Entries open for 2018 Tapestry Design Prize for Architects

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The Pharos wing of the Museum of Old and New Art by Fender Katsalidis.

The Pharos wing of the Museum of Old and New Art by Fender Katsalidis. Image: courtesy MONA

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Étienne-Louis Boullée's Cenotaph for Isaac Newton.

Étienne-Louis Boullée’s Cenotaph for Isaac Newton. Image: supplied

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Étienne-Louis Boullée's Cenotaph for Isaac Newton.

Étienne-Louis Boullée’s Cenotaph for Isaac Newton.

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<i>Seen Unseen</i> by James Turrell (2017).

Seen Unseen by James Turrell (2017). Image: supplied

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Justin Hill’s <i>22 Temenggong Road, Twilight</i>, being woven by ATW’s intern weavers.

Justin Hill’s 22 Temenggong Road, Twilight, being woven by ATW’s intern weavers. Image: courtesy ATW

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Justin Hill’s <i>22 Temenggong Road, Twilight</i>, being woven by ATW’s intern weavers.

Justin Hill’s 22 Temenggong Road, Twilight, being woven by ATW’s intern weavers. Image: courtesy ATW

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Justin Hill’s <i>22 Temenggong Road, Twilight</i>.

Justin Hill’s 22 Temenggong Road, Twilight. Image: courtesy ATW

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Entries are open for the 2018 Tapestry Design Prize for Architects (TDPA), the world’s only international tapestry design competition for architects.

The prize invites architects with designing a tapestry for a specific, hypothetical site. The site for the 2018 edition is an unbuilt monumental proposal for a cenotaph for physicist Isaac Newton drawn by the French Neoclassical architect Étienne-Louis Boullée in 1784.

The proposal was the inspiration for the recently completed Pharos extension to the Museum of New and Old Art (MONA) in Hobart. Fender Katsalidis designed both buildings.

The competition brief, written by MONA founder David Walsh, notes that the tapestry, if produced, could potentially be hung on a wall in the Pharos wing, behind James Turrell’s spherical, experiential artwork Unseen Seen.

Étienne-Louis Boullée’s Cenotaph for Isaac Newton.

Boulleé’s built work has been poorly preserved, with a single example of his private residences in Paris – the Hôtel Alexandre – still standing. His plans for public monuments, however, were grandiose, monumental in scale and made great use of striking contrasts between light and shadow.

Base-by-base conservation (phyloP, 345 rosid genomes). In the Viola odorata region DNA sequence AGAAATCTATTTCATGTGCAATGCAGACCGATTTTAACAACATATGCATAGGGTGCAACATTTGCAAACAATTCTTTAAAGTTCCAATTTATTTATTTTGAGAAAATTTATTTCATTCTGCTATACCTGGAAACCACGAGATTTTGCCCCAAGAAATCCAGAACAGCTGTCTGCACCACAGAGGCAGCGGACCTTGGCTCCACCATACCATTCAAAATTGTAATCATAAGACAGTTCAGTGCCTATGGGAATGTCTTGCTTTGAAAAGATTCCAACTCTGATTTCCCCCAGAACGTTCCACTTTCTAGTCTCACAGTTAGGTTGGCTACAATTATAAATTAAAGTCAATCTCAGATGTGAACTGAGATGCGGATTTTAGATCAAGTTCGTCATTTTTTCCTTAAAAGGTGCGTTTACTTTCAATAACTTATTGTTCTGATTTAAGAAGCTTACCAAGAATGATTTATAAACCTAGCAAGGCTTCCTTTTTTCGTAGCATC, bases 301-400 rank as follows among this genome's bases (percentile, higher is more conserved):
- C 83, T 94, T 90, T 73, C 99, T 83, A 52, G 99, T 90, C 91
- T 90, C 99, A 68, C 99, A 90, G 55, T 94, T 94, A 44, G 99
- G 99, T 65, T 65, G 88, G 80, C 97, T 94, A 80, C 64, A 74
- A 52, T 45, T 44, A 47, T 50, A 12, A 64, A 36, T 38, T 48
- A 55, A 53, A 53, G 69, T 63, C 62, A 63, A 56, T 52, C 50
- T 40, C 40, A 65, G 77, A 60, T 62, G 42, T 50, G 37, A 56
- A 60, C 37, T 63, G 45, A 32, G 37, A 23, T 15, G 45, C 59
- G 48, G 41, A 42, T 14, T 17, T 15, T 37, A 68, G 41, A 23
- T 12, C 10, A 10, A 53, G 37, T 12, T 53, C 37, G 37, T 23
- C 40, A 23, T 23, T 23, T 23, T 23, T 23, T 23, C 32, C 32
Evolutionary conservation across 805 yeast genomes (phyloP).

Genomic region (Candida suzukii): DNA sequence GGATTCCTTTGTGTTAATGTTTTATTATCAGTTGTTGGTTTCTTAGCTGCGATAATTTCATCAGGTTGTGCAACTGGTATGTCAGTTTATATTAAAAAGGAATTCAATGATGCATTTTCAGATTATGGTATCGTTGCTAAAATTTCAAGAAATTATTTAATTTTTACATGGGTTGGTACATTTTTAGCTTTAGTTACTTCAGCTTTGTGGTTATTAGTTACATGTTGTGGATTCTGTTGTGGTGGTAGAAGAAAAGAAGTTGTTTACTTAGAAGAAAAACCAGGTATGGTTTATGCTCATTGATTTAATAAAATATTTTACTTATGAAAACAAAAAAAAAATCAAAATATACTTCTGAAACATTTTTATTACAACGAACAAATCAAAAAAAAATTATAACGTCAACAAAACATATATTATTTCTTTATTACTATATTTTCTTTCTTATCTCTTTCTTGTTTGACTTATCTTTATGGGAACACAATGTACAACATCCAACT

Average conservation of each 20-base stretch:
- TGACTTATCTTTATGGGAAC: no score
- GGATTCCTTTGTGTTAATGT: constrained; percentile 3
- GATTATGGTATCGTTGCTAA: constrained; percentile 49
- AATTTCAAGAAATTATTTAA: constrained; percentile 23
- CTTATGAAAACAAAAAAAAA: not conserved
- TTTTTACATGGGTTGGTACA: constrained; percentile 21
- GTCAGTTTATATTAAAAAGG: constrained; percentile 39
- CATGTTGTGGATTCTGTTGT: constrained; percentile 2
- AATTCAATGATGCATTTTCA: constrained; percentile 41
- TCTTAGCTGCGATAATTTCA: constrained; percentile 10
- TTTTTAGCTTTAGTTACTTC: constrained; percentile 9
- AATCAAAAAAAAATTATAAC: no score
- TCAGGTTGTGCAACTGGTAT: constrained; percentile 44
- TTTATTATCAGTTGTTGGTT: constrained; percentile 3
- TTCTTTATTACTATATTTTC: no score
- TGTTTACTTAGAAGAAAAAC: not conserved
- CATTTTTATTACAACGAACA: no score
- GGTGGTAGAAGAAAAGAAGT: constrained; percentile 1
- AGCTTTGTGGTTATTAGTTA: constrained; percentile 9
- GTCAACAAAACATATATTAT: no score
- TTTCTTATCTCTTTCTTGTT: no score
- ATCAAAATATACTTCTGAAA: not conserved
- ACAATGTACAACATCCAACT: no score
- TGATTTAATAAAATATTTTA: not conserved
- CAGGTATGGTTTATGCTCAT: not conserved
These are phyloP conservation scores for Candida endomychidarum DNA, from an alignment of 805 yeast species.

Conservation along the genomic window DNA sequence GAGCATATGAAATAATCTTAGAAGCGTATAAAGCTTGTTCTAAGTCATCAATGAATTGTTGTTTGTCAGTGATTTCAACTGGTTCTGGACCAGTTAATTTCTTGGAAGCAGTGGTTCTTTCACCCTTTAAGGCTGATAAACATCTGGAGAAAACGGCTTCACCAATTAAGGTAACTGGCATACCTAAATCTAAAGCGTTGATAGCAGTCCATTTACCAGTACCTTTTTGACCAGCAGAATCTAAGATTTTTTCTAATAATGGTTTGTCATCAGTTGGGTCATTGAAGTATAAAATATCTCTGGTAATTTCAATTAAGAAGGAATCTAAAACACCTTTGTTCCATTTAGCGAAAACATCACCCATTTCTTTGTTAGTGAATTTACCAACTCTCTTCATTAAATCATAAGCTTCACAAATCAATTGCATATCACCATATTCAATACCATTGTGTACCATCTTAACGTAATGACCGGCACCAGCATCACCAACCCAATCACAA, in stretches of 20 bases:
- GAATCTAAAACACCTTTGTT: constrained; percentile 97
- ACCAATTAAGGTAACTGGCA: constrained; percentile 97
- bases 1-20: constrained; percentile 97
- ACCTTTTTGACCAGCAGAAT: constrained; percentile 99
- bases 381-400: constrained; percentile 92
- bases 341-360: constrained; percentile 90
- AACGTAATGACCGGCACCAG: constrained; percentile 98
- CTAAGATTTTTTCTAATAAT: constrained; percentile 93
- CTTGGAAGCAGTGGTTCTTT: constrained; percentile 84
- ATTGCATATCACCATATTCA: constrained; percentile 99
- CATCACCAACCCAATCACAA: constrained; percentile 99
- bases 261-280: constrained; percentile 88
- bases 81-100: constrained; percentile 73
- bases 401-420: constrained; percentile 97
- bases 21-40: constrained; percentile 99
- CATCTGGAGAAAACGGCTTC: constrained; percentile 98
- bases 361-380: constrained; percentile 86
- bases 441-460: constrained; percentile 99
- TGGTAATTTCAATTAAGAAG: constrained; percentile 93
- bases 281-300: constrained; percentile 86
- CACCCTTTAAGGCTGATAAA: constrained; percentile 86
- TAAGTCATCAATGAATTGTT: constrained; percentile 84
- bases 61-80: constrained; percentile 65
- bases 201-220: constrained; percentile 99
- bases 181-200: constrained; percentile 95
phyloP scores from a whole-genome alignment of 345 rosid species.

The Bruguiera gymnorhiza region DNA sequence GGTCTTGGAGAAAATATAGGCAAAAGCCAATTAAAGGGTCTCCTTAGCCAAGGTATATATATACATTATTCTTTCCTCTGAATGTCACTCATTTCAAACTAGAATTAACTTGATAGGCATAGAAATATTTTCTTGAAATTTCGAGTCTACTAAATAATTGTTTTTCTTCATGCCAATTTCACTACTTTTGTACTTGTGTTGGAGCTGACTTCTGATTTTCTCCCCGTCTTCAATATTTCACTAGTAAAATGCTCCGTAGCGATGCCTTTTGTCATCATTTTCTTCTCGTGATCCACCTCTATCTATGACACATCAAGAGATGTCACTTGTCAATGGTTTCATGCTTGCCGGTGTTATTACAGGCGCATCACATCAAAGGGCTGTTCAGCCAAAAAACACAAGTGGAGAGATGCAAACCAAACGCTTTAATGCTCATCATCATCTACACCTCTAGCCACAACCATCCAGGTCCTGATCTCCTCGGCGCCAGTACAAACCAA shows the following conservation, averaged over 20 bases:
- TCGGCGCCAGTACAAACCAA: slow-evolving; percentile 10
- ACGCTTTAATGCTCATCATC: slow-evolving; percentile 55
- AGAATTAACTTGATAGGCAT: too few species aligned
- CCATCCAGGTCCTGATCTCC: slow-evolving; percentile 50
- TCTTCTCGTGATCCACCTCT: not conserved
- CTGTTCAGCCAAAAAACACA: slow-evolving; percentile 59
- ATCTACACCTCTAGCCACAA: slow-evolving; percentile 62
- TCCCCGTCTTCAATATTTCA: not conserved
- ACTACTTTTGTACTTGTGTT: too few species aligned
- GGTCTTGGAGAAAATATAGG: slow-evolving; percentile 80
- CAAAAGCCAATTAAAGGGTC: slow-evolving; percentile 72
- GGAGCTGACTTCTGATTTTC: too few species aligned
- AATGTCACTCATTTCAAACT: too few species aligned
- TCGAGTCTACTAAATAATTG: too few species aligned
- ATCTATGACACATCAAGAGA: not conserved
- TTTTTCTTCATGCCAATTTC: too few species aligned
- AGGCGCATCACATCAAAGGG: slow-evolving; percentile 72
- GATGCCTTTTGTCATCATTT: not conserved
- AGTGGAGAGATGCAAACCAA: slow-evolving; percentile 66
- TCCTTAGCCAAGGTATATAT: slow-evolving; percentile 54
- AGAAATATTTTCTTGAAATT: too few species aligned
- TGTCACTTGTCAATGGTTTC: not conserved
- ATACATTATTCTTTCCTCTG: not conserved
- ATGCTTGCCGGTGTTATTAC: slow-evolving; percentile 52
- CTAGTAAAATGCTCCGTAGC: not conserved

Walsh points to a Wikipedia article on Boullée which refers to the architect as “both a megalomaniac and a visionary,” and see similarities between himself and the architect.

“Those around me, my staff, friends and sycophants, call me a visionary to my face and a megalomaniac to each other,” said Walsh. “Megalomaniacs have, as their biological brief, a desire to do things that can’t be done. So in Pharos, we brought some masters of caprice together. I’d like to put them in a room together.”

Seen Unseen by James Turrell (2017). Image:  supplied

Antonia Syme, director of the Australian Tapestry Workshop (ATW), said, “MONA is both visionary and breath-taking; David Walsh’s brief for the TDPA 2018 will challenge architects creatively and their understanding of the intersection between tapestry and space.”

Kay Lawrence will chair a panel of judges that comprises Peter Elliott (2017 Australian Insitute of Architects Gold Medallist), Timothy Hill (director, Partners Hill), Andrew Burges (principal, Andrew Burges Architects), Alice Hampson (architect, Alice Hampson Architects and contributing editor, Architecture Australia) and Dimity Walker (architect, Spaceagency).

Justin Hill’s 22 Temenggong Road, Twilight. Image:  courtesy ATW

Two tapestries have been produced at ATW as an outcome of the TDPA. The first is one of the 2015 joint award winners, John Wardle Architect’s Design Perspectives on a Flat Surface, which was was funded by arts philanthropist Judith Neilson in 2016 and will be displayed at the Phoenix Gallery in Chippendale, designed by John Wardle Architects and Durbach Block Jaggers with Khai Liew and Janet Laurence, due for completion in 2018.

Justin Hill’s 22 Temenggong Road, Twilight, being woven by ATW’s intern weavers. Image:  courtesy ATW

Justin Hill’s 22 Temenggong Road, Twilight, the 2016 winner, is currently being woven by ATW’s intern weavers under the supervision of master weaver Sue Batten.

The TDPA 2018 is a partnership between the Australian Tapestry Workshop, MONA, Architecture Media and the Tapestry Foundation of Australia.

A $5,000 award will go to the first prize winner, $2,500 for second prize, $1,500 for third prize and $1,000 for people’s choice.

Entries to the competition are open from 20 March to 15 June, with finalists announced the in July and the winners will be announced on 16 August along with an exhibition of the finalists’ designs.


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